Artificial intelligence

Thoughts on behavior and logic came about due to the influence brought about by sophisticated programs on artificial intelligence. This brought about the idea of an abstract construct in cognitive science. As opposed to behaviorists, who used observable phenomena, artificial intelligence offered inference of unobserved processes in humans.


The use of conceptual constructs was essential in equipping neuroscientists with the ability to explore mind processes. This was important because it enabled observations on the damaged brain to ascertain cognitive problems. Moreover, it provided the connection that links the structure of the brain to its functions.

Importance of behavioral observation in Cognitive Psychology

Behavioral observation has numerous significances in cognitive psychology. For instance, it enables cognitive psychologists to examine inferences and theories about behavior. In addition, it allows them to assess their guesses on behavior. However, due to the complexities involved in direct observation of mental processes, cognitive psychologists infer their clients through behavioral observation. This is a complex task, which relates the observable to the unobservable. In essence, behavioral observation in cognitive psychology is important in relating the observable to the unobservable. Moreover, it should be noted that behavior–observing technique in cognitive psychology enables the psychologist to determine whether their inferences are factual and valid.

This also qualifies the relationship between variables and abstract concepts proposed. According to Willingham, cognitive psychologists must utilize invisible conceptual constructs to relate their influence on visible actions. This has enabled the use of three types of behavioral research to achieve goals in cognitive psychology. These include experimental research, relational research, and descriptive research. The theories are important in finding, describing, and experimenting observations to support cognitive psychology. In essence, behavioral observation forms an integral part of cognitive psychology (Wickens, 2005). It ensures that the link between observable and unobservable aspects of the cognitive theory is established and validated.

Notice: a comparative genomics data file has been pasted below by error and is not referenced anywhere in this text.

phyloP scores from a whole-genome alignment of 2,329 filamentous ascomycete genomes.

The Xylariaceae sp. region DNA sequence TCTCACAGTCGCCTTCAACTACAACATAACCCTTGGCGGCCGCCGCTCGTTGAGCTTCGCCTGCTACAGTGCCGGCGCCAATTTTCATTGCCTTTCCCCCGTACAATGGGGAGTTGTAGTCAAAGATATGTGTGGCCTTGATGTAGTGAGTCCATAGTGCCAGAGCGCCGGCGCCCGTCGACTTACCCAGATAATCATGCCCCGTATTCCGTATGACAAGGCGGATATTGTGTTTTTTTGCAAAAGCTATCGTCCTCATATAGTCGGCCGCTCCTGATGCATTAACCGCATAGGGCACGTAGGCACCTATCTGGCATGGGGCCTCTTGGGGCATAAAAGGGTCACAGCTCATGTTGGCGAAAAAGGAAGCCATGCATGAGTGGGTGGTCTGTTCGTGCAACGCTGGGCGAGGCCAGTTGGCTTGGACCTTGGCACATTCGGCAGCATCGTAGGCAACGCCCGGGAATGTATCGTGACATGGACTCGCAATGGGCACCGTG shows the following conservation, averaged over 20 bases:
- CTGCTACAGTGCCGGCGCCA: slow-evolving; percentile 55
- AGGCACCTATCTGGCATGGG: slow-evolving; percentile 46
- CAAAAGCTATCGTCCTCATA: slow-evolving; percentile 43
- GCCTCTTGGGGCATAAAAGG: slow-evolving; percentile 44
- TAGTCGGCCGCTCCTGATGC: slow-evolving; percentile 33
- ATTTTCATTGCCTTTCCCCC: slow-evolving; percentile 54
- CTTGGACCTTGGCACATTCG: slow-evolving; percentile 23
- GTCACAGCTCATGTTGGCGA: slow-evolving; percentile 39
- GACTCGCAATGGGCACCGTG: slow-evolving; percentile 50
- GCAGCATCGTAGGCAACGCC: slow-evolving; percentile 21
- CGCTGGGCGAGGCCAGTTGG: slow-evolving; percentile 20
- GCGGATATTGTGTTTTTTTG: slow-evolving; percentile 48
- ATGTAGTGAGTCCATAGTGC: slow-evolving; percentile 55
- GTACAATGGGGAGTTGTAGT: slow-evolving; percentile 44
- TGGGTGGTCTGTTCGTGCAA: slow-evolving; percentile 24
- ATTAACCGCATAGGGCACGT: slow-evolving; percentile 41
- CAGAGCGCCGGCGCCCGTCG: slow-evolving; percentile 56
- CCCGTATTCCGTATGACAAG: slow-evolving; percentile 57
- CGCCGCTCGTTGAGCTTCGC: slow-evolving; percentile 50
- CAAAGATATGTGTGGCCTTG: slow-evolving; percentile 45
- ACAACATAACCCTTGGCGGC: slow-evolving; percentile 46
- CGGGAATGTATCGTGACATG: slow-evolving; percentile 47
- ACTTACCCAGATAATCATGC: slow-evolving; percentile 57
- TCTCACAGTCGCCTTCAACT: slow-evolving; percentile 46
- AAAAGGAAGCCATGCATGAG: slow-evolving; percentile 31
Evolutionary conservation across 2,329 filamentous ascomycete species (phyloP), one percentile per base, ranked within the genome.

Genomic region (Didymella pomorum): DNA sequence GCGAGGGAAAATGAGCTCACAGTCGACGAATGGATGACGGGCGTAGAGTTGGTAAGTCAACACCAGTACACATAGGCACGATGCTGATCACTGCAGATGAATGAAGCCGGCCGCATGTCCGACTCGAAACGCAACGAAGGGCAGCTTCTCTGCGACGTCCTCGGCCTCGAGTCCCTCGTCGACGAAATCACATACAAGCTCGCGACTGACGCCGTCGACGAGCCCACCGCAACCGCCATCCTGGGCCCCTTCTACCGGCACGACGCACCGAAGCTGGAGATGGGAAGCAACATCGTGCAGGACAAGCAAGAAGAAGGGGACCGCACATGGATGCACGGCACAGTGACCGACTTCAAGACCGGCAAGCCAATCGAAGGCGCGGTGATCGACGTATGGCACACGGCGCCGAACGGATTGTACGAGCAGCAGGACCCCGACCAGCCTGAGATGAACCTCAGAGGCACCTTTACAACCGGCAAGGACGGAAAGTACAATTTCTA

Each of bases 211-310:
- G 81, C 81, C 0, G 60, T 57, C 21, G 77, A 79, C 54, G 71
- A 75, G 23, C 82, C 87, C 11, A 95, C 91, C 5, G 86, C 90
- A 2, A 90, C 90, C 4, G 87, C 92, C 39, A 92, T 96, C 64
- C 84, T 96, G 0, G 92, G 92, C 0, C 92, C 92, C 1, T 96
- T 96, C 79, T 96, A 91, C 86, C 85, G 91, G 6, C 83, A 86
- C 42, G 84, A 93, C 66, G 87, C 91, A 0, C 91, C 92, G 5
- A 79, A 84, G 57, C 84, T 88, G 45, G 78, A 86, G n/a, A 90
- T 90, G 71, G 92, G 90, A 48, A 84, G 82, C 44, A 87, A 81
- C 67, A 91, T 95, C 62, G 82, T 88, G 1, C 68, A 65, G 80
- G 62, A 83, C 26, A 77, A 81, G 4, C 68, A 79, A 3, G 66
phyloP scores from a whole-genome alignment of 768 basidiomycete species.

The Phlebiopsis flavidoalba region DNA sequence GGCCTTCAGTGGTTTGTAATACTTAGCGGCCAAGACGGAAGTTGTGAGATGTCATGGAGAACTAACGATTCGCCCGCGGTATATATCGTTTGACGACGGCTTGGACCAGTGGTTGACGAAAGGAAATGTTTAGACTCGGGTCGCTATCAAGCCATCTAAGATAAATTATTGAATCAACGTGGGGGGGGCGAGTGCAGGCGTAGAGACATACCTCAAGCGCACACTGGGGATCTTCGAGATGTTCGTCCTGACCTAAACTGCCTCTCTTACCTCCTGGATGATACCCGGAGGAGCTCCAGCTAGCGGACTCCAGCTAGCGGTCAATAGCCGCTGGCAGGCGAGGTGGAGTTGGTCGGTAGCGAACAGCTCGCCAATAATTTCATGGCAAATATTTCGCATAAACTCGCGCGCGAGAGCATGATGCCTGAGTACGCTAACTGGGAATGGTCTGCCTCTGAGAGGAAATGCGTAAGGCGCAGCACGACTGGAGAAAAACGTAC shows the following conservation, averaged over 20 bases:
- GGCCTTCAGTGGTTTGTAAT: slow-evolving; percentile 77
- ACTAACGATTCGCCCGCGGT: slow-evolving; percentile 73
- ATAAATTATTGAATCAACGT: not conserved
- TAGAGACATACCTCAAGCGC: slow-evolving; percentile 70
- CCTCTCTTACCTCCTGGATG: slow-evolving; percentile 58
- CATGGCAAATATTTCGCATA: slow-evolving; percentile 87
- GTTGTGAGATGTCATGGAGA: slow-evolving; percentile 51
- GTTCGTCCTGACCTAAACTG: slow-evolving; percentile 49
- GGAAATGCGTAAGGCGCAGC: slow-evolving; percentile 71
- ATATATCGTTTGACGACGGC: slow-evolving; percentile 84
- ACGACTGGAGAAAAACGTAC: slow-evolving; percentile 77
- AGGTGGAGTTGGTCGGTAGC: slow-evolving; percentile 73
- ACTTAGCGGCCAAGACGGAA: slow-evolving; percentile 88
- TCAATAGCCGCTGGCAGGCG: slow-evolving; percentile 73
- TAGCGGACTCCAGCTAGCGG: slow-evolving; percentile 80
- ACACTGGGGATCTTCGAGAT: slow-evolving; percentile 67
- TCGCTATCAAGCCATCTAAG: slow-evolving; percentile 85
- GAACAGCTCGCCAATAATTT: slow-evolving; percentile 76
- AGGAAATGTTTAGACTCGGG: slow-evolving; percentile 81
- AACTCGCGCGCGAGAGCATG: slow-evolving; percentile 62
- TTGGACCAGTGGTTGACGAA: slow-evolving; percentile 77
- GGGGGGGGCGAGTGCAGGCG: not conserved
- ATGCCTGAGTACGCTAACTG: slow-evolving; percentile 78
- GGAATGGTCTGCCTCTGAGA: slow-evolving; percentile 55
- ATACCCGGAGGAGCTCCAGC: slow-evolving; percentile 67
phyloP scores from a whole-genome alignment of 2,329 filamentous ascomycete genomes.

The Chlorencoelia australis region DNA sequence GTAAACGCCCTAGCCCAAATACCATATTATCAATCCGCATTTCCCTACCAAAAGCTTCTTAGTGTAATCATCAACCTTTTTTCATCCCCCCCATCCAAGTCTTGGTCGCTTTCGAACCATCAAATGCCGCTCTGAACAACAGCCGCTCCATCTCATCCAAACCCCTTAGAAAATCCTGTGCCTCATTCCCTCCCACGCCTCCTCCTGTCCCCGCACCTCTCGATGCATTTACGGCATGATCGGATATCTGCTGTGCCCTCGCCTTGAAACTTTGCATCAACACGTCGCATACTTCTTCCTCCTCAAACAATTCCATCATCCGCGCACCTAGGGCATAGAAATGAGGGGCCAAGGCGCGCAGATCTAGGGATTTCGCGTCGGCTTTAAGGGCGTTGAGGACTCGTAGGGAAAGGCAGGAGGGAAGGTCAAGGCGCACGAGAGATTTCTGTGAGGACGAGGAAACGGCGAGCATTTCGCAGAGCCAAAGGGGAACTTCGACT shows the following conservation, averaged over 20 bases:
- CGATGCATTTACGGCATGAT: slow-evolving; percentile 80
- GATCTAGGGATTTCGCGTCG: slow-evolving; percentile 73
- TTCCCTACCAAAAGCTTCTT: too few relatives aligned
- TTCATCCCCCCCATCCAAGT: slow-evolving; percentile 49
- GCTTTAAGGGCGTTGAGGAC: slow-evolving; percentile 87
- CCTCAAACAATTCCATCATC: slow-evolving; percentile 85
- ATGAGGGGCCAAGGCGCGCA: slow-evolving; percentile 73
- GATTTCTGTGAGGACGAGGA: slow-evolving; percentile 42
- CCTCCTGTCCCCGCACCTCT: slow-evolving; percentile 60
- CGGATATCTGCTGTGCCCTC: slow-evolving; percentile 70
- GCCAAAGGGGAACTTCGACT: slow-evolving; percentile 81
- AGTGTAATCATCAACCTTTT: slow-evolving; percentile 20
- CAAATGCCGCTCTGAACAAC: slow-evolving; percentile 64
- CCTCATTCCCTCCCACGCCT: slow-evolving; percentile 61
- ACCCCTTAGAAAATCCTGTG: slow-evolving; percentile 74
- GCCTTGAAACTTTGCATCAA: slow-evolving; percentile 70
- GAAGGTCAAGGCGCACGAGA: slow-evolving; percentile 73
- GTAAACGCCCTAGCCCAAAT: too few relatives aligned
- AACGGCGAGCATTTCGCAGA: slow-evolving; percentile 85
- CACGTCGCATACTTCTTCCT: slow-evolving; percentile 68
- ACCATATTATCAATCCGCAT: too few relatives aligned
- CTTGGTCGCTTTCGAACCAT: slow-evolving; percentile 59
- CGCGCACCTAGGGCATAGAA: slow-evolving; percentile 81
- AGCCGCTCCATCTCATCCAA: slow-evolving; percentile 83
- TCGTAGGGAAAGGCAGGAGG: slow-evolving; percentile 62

Cognitive psychology gained a reputation in the early 1950s. However, it was explored variously at different scientific level. Nonetheless, in 1967, Uiric Neisser coined the term cognitive psychology, and ever since, it has been utilized variously to explore human mental processes. These include how individuals think, learn, memorize, make decisions, solve problems, reason, and perceive, among others. Several milestones were achieved during its inception and development. Some of these include the decline of behaviorism, artificial intelligence, information processing, and neuroscience. However, behavioral observation is still an integral part of cognitive psychology. It enables the relation of observable behavior to unobservable abstract constructs in cognitive psychology.


Eysenck, M. W. (2004). Applied cognitive psychology: Implications of cognitive psychology for clinical psychology and psychotherapy. Journal of Clinical Psychology, 60(4), 393-404. Web.

Wickens, A. (2005). Foundations of Biopsychology (2nd ed.). Upper Saddle River, NJ: Prentice- Hall. Print.

Willingham, D. T. (2007). Cognition: The thinking animal (3rd ed.). Upper Saddle River, NJ: Pearson/Allyn & Bacon. Print.